Villagers Trade Plastic Waste for Food & Schooling

BAYANA, Philippines – Hunger and lack of education appear on nearly every list of obstacles faced by the poor, disenfranchised, displaced, and underserved. It doesn’t matter where they live, hunger and lack of education are as common as the lack of clean water, sanitation. An increasing abundance of plastic waste pollution is also on many, if not all similar lists.

Villages in the Philippines and South Asia are finding success with solving hunger and education matters by placing value on plastic waste. The waste has a value determined within the community when used to acquire dietary staples and school tuitions.

Villages in the Philippines and South Asia are finding success with solving hunger and education matters by placing value on plastic waste.

Food in the Philippines

According to a report in Science magazine, the Philippines generates more than 2.7 million tons of plastic waste annually. Although the government has instituted laws intended to reduce the accumulation of solid waste, buy-in at the grassroots level is, as elsewhere, challenging to secure.

When people are preoccupied with finding food to sustain themselves and their families, reducing plastic waste ranks low on their list of priorities.

“The problem is these laws and product bans don’t work well if community members don’t understand the consequences of their actions or know why these policies were designed.”

Officials in the village of Bayanan have found a way to incentivize citizens to get involved by linking the need to reduce waste with their principle need to feed their families.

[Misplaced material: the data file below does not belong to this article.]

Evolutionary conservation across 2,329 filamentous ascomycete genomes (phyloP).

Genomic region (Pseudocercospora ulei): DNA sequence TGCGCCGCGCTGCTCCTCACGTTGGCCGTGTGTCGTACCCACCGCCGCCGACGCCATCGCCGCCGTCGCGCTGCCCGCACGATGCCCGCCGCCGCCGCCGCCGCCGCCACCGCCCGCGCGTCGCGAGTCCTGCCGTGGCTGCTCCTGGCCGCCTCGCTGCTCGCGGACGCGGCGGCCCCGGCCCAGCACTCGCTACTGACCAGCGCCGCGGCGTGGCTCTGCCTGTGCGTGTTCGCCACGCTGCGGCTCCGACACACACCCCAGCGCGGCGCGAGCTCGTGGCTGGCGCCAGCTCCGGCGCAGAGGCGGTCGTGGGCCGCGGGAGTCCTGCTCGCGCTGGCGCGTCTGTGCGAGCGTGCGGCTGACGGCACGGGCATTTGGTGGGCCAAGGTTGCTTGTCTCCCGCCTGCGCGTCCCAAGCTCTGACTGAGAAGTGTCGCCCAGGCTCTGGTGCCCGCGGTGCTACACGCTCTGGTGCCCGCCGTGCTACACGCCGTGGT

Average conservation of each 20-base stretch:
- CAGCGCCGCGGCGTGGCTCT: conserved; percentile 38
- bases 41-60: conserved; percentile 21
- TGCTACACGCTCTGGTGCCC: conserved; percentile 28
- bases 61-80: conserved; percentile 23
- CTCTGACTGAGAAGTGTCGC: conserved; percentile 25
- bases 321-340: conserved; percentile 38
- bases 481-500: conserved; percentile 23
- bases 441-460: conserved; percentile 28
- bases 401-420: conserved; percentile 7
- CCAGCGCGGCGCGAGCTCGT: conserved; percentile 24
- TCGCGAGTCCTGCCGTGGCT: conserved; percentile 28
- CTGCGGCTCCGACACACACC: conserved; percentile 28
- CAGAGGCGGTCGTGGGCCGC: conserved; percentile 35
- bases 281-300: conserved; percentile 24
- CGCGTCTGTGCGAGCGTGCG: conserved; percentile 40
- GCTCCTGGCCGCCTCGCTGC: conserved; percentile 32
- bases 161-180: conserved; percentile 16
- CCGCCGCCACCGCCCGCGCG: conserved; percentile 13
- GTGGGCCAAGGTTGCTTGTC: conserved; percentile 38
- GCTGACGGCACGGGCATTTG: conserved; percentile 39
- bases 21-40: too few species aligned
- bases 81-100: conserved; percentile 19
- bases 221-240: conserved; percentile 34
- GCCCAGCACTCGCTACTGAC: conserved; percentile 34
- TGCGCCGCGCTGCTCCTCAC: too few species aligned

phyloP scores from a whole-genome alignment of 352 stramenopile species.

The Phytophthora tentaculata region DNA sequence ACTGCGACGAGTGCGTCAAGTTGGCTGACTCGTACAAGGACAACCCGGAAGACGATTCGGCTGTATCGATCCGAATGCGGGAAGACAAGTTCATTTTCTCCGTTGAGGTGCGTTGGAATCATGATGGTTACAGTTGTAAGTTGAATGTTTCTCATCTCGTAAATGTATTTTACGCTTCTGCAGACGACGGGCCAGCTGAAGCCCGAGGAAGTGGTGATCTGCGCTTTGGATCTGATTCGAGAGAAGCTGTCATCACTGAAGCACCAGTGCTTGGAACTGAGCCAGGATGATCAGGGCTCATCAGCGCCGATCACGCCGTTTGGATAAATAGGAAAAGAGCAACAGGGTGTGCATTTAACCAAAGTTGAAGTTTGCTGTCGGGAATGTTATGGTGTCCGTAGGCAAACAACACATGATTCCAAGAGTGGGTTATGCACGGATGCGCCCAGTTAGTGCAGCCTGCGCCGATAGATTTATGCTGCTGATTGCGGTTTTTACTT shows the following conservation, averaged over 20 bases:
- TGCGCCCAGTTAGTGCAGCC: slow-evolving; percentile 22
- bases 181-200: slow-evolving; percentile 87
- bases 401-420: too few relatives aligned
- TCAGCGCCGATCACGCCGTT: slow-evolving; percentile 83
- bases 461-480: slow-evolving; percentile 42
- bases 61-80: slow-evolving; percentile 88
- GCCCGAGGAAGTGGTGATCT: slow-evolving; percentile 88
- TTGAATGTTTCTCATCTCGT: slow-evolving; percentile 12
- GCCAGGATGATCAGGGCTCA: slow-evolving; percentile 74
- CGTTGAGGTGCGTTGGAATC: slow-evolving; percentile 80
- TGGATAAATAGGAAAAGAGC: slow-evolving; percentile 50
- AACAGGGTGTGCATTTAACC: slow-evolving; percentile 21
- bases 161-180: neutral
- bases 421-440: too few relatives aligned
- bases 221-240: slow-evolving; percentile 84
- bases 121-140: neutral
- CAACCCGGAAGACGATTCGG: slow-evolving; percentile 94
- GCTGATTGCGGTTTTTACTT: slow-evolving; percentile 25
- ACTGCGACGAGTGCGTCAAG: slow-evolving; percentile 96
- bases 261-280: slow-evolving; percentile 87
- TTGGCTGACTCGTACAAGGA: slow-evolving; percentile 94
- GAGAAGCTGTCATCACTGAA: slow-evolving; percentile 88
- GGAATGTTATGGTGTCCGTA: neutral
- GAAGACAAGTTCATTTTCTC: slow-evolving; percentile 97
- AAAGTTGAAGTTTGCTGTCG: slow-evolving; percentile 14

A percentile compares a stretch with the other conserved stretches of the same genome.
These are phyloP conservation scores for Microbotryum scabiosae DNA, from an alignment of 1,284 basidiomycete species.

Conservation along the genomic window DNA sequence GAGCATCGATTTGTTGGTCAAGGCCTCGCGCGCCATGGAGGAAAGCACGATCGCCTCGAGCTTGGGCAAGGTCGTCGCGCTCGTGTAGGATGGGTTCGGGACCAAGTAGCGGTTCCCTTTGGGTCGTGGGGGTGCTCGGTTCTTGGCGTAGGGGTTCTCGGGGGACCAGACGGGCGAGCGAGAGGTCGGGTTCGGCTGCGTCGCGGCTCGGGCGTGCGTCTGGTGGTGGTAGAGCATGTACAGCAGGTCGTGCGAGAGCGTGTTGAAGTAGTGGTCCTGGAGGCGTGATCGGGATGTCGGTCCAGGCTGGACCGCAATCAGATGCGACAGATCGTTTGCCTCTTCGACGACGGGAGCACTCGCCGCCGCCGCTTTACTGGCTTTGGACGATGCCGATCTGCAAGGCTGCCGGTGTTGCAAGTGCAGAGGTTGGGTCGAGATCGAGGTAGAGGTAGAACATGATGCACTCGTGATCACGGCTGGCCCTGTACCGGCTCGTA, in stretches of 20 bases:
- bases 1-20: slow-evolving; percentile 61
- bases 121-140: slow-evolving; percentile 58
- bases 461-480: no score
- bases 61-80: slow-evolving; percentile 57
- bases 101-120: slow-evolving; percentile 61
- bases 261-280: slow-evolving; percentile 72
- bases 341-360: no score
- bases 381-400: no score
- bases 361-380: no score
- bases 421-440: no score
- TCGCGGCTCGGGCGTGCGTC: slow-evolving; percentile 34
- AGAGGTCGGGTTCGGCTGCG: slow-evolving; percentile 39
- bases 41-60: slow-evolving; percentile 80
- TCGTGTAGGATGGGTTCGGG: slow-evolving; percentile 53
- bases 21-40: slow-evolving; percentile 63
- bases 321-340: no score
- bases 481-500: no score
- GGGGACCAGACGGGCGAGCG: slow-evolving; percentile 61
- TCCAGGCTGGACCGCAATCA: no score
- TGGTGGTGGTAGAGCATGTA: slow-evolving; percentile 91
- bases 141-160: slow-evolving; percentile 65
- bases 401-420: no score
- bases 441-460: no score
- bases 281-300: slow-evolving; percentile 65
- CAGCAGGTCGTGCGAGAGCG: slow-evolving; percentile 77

The village has placed a value on plastic waste when it is used in exchange for rice. Any villager who brings 2 kilograms of plastic waste may exchange it for 1 kilogram of rice.

While that may not account for much by our norms, a kilogram of rice is priceless because they live so far below the poverty line that this dietary staple is unaffordable. During August 2019, the plastic disposal program collected 214 kilograms of waste. Villagers obtained 107 kilograms of rice in return.

And the village streets are already getting cleaner.

Tuition in South Asia

Forbes magazine shared the story of children in a village in the Indian state of Assam. The children, from age 4 to 15, line up every week to pay their primary school tuition. Their tuition is one grocery bag filled with at least 25 pieces of plastic waste.

Before this program was initiated in 2016, the village was burning plastic waste, unaware of the health hazard that created for the community, including the school children.

In the past, many of the children’s families could not afford to pay for tuition and other necessities of life. The children generally went to work in nearby brick kilns to help with family finances. They earned the equivalent of $2.50 per day. They received no education. They were on their way to prolonging their family’s generational poverty and illiteracy.

The required amount of plastic waste is easily obtained, so the children are able pay their weekly tuition, attend school, stay out of the brick kilns, and have a hope of a better future.

The school operates its own plastic recycling plant to offset the cost of tuitions.

The best creative thinkers can solve multiple problems with a single solution. That is being proven in these villages in the Philippines and South Asia.


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